Making further improvements to in-stream habitat for coho salmon and cutthroat is a key element of a new project getting underway on a section of the Colquitz Creek in Copley East Park in Saanich.
But giving the community further opportunities to be a part of that work is equally important, says biologist Brian Koval, who is overseeing the project for the Peninsula Streams Society alongside fellow biologist David Clough.
“It’s a location that has been kind of loved to death,” Koval says, noting that many visitors enjoy spending time at the creek’s edge, even doing yoga in this forested area in the Northridge neighbourhood. “But [the activity has] trampled the ground to the point where plants can’t regrow.”
The project, being undertaken on an 80-metre section of creek downstream from where restoration work was done last year, includes various elements.
The in-stream habitat will be restored by adding new rock crests with spawning gravel, and anchoring large rocks and woody debris to provide protection against erosion for the stream banks. Compacted clay soil will be broken up, and healthy, clean soil will be added to allow native plants to grow, a further buffer against erosion. The newly planted area will be protected with a split rail fence, to be installed between the trail and the creek.
The plants will not only help decrease contaminants from entering the creek, Koval says, bugs on the plants fall into the water, providing a food source for young salmon fry.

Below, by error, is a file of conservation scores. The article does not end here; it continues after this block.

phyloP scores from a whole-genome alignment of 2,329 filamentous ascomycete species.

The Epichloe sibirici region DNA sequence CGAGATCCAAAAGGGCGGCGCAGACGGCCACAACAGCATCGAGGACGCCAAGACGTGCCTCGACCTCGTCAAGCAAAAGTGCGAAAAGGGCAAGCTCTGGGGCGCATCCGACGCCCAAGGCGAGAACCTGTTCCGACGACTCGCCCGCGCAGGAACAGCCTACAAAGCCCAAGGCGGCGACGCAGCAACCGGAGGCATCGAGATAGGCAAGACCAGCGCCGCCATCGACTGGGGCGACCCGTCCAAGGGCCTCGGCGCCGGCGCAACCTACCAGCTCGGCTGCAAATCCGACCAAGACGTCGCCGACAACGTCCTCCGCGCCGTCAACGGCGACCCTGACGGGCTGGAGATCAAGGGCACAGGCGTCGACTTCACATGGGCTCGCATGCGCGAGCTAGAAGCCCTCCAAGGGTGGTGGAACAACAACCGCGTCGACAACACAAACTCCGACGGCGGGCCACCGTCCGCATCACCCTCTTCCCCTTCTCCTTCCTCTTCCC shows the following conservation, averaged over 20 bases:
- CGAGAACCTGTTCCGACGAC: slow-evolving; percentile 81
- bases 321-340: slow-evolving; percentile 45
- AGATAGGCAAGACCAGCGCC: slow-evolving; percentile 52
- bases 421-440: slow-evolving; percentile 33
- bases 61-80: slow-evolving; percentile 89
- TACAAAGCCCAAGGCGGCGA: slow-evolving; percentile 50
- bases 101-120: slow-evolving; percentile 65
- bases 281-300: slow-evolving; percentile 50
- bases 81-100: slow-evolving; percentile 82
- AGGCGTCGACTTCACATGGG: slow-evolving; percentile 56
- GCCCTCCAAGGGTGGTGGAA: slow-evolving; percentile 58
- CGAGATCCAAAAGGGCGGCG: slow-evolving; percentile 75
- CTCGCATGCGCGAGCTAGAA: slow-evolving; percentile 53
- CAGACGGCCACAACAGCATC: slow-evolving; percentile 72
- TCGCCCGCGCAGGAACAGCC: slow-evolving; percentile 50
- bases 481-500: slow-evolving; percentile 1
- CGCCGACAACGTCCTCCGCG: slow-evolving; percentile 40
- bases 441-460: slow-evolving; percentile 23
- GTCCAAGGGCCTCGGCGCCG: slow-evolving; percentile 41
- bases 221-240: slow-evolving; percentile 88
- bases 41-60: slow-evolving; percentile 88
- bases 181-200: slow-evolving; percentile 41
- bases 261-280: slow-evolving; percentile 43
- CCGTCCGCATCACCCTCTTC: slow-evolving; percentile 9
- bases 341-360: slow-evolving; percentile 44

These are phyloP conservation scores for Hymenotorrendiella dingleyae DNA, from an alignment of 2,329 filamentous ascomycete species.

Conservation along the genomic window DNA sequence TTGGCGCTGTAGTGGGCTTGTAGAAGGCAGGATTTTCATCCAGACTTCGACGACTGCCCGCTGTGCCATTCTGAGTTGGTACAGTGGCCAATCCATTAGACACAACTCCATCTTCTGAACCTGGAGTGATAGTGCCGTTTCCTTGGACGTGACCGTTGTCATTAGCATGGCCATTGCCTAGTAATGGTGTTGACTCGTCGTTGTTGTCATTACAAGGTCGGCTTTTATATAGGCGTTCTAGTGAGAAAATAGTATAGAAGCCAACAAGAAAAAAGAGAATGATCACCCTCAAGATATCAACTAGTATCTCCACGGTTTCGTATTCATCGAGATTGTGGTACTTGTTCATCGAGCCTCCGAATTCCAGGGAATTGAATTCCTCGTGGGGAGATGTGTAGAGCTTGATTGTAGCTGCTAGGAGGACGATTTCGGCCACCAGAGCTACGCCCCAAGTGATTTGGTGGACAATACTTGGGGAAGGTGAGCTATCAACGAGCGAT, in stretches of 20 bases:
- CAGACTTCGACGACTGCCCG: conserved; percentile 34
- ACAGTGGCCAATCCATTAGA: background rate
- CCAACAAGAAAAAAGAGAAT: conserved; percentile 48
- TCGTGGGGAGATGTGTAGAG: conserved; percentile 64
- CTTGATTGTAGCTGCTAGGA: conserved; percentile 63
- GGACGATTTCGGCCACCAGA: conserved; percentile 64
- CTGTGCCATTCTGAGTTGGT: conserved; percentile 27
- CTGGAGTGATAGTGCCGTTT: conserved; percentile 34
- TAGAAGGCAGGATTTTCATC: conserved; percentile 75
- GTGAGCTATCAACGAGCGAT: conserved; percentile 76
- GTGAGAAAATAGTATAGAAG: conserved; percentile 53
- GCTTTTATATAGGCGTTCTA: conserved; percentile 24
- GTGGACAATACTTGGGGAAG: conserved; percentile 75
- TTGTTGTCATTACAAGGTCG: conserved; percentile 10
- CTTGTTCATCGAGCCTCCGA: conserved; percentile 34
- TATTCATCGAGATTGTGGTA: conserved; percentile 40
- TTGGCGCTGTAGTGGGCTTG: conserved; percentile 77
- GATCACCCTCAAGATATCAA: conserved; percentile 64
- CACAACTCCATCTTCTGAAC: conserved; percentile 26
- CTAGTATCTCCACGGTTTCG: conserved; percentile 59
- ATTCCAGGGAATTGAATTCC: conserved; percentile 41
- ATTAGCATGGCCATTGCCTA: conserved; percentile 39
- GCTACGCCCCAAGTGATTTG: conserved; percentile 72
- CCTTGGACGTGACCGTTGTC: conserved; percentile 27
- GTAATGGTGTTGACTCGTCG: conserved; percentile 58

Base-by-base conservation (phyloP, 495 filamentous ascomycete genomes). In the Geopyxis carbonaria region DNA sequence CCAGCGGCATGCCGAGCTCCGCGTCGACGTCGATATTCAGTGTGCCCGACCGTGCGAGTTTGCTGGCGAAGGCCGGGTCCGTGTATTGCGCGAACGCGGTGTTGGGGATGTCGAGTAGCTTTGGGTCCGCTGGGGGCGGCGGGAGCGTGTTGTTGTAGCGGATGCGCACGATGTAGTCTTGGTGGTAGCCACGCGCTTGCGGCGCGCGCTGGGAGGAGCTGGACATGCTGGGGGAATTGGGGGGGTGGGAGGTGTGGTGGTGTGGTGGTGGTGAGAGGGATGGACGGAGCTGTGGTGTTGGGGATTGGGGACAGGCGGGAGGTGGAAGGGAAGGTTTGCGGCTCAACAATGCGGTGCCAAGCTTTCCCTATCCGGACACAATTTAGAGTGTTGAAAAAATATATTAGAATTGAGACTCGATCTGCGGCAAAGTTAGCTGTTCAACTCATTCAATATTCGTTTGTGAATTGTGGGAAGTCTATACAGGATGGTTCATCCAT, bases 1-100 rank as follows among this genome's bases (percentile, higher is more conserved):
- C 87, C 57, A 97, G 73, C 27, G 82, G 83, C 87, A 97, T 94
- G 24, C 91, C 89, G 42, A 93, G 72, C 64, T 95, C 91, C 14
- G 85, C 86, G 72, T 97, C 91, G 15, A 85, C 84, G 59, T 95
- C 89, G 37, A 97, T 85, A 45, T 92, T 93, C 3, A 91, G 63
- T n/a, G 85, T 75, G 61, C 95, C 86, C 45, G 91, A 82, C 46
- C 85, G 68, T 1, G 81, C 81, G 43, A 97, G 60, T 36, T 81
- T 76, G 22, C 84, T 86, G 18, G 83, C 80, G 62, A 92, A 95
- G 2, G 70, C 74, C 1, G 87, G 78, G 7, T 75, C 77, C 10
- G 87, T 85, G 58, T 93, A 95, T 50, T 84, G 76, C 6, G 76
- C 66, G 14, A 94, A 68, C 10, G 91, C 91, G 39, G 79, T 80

While there are technical aspects to the project, Koval says neighbourhood volunteers will be welcomed to help with planting and other labour-intensive duties.
“We’ve gone door to door handing out brochures that let people know about the importance of project, and to encourage them to become part of the project,” he says.
The combination of last year and this year’s projects will provide roughly 200 metres of continuous, high-quality habitat for salmon. While it may not rival Goldstream Park for a salmon spawning spectacle this fall, it still gives residents and children a chance to see nature in action, right in their own backyard, Koval says.
Access to this area of the park will be restricted during the restoration work, which is scheduled to run through Aug. 14.
The 2020 project is a partnership between the society, the District of Saanich, Pacific Salmon Foundation and the Freshwater Fisheries Society of B.C. For more information on the Peninsula Streams Society and their projects, or to financially support their projects around Greater Victoria, visit peninsulastreams.ca.